Imaggeo On Monday: Rock flour in suspension in Lake Louise

Imaggeo On Monday: Rock flour in suspension in Lake Louise

The waters of Lake Lousie in the Canadian Rockies are cold and fresh, supplied direct from the glaciers nestled in the mountains, but as the water from the glacier melts it carries with it tiny particles of rock dust that are also transported into the lake. As you can see in this image, the particulate rock matter, held in suspension in the lake, creates this beautiful pale turquoise colour, that contrasts with the stark white and grey of the surrounding landscape.

The colour is created by the particulate rock material called ‘rock flour’ floating right near the surface of the lake, which can result in various colours depending on the rock type and what body of water it enters into, ranging between milky white, light grey or brown, deep blue-green and turquoise, with the striking blues created by light being reflecting back from the shallow floating particles. Late summer can be the best time to see these colours as the glaciers enter their periods of strongest melting, but this comes with a warning for the future. As the glaciers continue to experience extreme melting, particularly recognised in places like the Alps this year, the brilliant colours of glacial lakes may become a thing of the past, as researcher Janet Fischer found when at the University of Calgary, saying “due to climate change, future generations may not be able to enjoy the same beautiful hues of mountain lakes”.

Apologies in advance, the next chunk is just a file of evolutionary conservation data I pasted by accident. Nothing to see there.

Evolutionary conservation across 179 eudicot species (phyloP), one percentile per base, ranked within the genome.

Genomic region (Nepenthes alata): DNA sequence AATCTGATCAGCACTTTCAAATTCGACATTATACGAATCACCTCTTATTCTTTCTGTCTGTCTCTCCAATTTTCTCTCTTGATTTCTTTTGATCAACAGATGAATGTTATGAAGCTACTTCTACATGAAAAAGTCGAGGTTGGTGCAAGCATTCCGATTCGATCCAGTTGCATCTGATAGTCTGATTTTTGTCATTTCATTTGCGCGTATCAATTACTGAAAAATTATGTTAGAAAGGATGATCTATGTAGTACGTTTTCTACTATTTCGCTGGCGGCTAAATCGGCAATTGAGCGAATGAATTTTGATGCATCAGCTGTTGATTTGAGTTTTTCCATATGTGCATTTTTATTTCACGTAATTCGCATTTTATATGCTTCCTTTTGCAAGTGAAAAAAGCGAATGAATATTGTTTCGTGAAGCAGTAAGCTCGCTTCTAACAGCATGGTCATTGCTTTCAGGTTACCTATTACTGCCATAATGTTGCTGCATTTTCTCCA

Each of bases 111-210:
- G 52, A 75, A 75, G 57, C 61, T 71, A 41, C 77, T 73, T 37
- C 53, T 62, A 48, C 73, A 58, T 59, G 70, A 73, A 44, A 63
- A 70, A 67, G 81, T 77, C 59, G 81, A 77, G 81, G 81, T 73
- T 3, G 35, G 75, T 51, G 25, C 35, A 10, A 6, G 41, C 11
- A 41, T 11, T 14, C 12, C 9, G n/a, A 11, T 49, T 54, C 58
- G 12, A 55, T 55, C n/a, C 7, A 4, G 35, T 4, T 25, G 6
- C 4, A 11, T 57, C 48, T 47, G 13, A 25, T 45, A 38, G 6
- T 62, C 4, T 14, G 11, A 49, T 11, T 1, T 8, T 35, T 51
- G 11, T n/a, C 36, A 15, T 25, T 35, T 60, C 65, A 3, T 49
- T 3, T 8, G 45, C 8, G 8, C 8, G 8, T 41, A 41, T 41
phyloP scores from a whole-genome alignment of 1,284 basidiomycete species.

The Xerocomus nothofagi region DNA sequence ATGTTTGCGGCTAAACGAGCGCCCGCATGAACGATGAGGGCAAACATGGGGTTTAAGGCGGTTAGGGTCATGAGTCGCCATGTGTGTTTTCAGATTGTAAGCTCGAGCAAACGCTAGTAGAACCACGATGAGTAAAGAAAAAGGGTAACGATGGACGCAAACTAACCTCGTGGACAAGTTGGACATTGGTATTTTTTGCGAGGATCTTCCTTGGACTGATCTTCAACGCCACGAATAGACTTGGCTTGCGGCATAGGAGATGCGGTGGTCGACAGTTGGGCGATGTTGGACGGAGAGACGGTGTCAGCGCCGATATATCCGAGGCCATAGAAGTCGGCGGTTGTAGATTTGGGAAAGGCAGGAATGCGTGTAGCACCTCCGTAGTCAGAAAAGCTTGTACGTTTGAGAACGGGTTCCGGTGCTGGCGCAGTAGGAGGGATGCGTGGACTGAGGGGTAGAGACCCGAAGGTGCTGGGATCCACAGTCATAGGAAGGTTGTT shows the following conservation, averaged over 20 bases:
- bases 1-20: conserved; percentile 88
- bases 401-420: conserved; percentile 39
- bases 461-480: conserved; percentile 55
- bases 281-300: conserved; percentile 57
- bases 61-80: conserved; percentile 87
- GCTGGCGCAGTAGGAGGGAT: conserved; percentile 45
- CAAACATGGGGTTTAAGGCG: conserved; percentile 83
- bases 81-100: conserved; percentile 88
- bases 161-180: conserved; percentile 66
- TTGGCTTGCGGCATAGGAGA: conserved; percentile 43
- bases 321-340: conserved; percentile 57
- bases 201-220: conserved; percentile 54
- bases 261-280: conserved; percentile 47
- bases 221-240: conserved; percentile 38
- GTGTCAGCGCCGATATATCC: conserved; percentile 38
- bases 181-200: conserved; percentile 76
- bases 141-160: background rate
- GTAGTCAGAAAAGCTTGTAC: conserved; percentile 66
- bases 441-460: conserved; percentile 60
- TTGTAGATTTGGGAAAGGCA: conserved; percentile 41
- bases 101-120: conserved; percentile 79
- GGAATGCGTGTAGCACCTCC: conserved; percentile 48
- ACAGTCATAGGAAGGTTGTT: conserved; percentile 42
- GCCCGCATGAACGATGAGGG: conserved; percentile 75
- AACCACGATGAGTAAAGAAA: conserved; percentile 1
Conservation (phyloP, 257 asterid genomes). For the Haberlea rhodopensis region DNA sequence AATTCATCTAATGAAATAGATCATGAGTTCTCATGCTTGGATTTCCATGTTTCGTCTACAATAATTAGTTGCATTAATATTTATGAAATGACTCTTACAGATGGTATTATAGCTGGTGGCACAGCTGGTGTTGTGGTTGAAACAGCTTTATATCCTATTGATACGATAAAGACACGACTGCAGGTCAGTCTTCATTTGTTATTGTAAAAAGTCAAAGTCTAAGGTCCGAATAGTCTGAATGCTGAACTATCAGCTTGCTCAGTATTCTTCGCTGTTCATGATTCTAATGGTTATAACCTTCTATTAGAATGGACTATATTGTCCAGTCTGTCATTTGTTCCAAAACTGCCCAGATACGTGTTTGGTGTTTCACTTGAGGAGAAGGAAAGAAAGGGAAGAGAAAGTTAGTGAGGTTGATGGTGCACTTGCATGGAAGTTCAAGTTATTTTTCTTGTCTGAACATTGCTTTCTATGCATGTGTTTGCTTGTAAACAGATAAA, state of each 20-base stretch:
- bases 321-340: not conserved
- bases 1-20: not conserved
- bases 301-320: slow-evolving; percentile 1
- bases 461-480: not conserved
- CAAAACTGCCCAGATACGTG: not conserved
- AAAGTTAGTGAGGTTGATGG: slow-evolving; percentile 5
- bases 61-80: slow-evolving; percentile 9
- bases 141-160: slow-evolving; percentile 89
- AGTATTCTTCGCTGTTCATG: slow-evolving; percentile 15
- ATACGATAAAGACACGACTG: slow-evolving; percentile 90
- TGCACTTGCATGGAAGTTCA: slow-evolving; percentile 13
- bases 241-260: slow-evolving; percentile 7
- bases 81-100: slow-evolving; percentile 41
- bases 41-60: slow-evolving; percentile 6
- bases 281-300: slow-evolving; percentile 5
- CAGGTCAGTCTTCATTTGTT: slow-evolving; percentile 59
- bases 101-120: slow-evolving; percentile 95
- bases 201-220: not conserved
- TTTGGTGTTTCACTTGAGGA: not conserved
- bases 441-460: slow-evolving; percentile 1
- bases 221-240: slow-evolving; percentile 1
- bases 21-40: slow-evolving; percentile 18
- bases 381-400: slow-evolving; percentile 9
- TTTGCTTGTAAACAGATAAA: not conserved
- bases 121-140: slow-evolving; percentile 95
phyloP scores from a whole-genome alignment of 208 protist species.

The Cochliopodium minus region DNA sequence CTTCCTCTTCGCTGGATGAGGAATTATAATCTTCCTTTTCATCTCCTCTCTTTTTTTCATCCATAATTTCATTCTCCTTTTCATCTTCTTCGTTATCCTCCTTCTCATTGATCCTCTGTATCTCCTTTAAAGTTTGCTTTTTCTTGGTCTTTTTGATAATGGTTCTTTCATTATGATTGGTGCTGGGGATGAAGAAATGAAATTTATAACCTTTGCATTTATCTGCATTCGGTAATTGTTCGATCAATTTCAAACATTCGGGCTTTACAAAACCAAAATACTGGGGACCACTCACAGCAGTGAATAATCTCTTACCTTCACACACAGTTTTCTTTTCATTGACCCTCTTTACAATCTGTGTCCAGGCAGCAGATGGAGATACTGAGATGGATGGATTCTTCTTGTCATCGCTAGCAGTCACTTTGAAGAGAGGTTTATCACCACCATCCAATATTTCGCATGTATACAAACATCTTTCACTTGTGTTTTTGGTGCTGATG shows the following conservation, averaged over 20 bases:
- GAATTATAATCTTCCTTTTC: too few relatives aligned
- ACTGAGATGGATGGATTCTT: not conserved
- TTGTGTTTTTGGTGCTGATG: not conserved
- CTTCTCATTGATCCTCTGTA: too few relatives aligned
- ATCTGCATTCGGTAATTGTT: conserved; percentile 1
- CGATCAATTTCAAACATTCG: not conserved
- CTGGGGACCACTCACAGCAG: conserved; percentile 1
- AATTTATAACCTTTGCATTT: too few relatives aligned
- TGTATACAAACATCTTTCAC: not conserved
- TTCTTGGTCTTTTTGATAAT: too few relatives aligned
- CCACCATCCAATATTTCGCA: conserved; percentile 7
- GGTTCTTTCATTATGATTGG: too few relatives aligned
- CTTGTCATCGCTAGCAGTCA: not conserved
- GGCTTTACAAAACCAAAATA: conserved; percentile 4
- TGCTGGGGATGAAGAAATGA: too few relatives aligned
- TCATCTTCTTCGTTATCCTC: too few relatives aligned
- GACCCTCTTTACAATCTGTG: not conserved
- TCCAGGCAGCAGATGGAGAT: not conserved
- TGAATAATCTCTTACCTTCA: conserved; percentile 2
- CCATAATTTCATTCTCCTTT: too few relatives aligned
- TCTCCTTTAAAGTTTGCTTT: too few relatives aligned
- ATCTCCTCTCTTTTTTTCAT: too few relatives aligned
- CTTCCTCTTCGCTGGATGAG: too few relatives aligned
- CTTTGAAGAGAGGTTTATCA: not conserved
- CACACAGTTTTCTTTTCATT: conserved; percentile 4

Turquoise glacial lakes like this one are not unique to Canada, but can be found all over the world, from Norway to Chile, when the conditions are right.

Photo by Manon Berger, description based the one on


Imaggeo is the EGU’s online open access geosciences image repository. All geoscientists (and others) can submit their photographs and videos to this repository and, since it is open access, these images can be used for free by scientists for their presentations or publications, by educators and the general public, and some images can even be used freely for commercial purposes. Photographers also retain full rights of use, as Imaggeo images are licensed and distributed by the EGU under a Creative Commons licence. Submit your photos at

This guest post was contributed by a scientist, student or a professional in the Earth, planetary or space sciences. The EGU blogs welcome guest contributions, so if you've got a great idea for a post or fancy trying your hand at science communication, please contact the blog editor or the EGU Communications Officer to pitch your idea.

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